Consequences of Imperialism
For four hundred years, the world has been quite aware of the European imperialism. Examples of European imperialism were found not only in Europe but also in other continents as a result of outward European expansion. The word Imperialism was basically invented during the mid-nineteen century when the age of autocracy was on the rise. Imperialism has led to multiple effects of globalization and multiculturalization in the modern day Europe.
European imperialism was greatly concentrated in the regions of Africa and Eastern Asia. These were the only two areas that were not influenced by the Europeans till the 1870.
The decades between 1870 and 1914 speedily completed the expansion of European influence and civilization over the whole of the earth; and it was accomplished in an era when the realism, ruthlessness, and rivalries of European national governments were exceptionally great. It therefore had a temper uniquely masterful and remorseless, brooking no obstacles and pushfully self-assertive. This quality came as much from the nature of European politics as from the urges of European economic development (David Thomson, World Wide Imperialism).
Since there existed no international organization to exercise any kind of control over the colonial expansion of Europe, the naked European power flourished. The European economic conditions and the anarchic political relations were the two prime factors, which led to the expansion of imperialism.
Regions of Africa and Asia proved to be very attractive to the Europeans since they offered many raw materials needed by the European industries to flourish. As a result the European markets prospered and expanded by occupying the overseas market.
The competitive, protectionist mood of European politics they found governments responsive enough to national needs to undertake the political conquest...
For this purpose, Africa and Asia served admirably. It was in these economic and political circumstances that the urge to exploit backward territories by the investment of surplus capital could make so much headway. It began especially after 1880, and gained rapidly in momentum until 1914 (David Thomson,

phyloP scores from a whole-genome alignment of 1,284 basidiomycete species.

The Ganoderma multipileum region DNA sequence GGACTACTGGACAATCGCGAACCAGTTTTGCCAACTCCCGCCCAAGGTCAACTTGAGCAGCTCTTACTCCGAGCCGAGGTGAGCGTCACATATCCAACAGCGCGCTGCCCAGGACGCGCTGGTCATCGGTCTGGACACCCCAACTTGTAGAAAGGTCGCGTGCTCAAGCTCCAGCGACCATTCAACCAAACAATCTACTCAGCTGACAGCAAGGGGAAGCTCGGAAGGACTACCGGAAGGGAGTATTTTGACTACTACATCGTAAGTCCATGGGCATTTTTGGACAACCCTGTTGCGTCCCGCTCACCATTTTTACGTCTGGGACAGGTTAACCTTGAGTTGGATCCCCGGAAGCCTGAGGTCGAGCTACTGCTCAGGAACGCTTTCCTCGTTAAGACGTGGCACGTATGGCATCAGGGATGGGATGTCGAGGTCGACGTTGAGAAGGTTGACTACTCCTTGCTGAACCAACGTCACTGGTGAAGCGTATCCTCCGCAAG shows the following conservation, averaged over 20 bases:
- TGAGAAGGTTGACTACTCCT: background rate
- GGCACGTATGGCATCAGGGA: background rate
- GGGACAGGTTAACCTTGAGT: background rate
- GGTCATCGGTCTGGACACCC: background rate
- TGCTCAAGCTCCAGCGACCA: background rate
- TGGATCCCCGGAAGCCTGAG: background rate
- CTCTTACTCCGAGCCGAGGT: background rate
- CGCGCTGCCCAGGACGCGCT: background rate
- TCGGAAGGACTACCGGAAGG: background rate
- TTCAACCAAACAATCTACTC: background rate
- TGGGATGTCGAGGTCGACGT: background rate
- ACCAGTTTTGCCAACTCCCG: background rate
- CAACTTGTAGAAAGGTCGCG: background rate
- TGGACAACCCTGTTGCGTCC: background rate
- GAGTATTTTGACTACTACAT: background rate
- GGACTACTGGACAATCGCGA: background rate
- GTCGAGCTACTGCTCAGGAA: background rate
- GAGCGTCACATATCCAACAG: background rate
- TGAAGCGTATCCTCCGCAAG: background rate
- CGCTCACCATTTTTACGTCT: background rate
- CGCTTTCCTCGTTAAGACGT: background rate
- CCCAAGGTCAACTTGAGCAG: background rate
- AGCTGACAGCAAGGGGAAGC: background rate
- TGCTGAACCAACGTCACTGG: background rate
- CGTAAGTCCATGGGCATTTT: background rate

World Wide Imperialism).
Africa and Asia provided excellent opportunities to the Europeans for investments but the issues of security prevented widespread venture. After 1918, imperialism resulted in a war. "It was normally the coexistence of economic interests with political aims which made a country imperialistic; and in some, such as Italy or Russia, political considerations predominated" (David Thomson, World Wide Imperialism).
The French sought excessive manpower in the regions of Africa. Among the missionaries that were sent to Africa, the most famous was David Livingstone sent by the London Missionary Society. He later returned to Europe after opening a way for both commerce and Christianity. After that, France sent more people to persuade the Africans to convert to Christianity. "By 1875 they spread from Algeria into Tunisia, and set up a religious protectorate that preceded the political protectorate. Gambetta said of Lavigerie, 'His presence in Tunisia is worth an army for France" (David Thomson, World Wide Imperialism).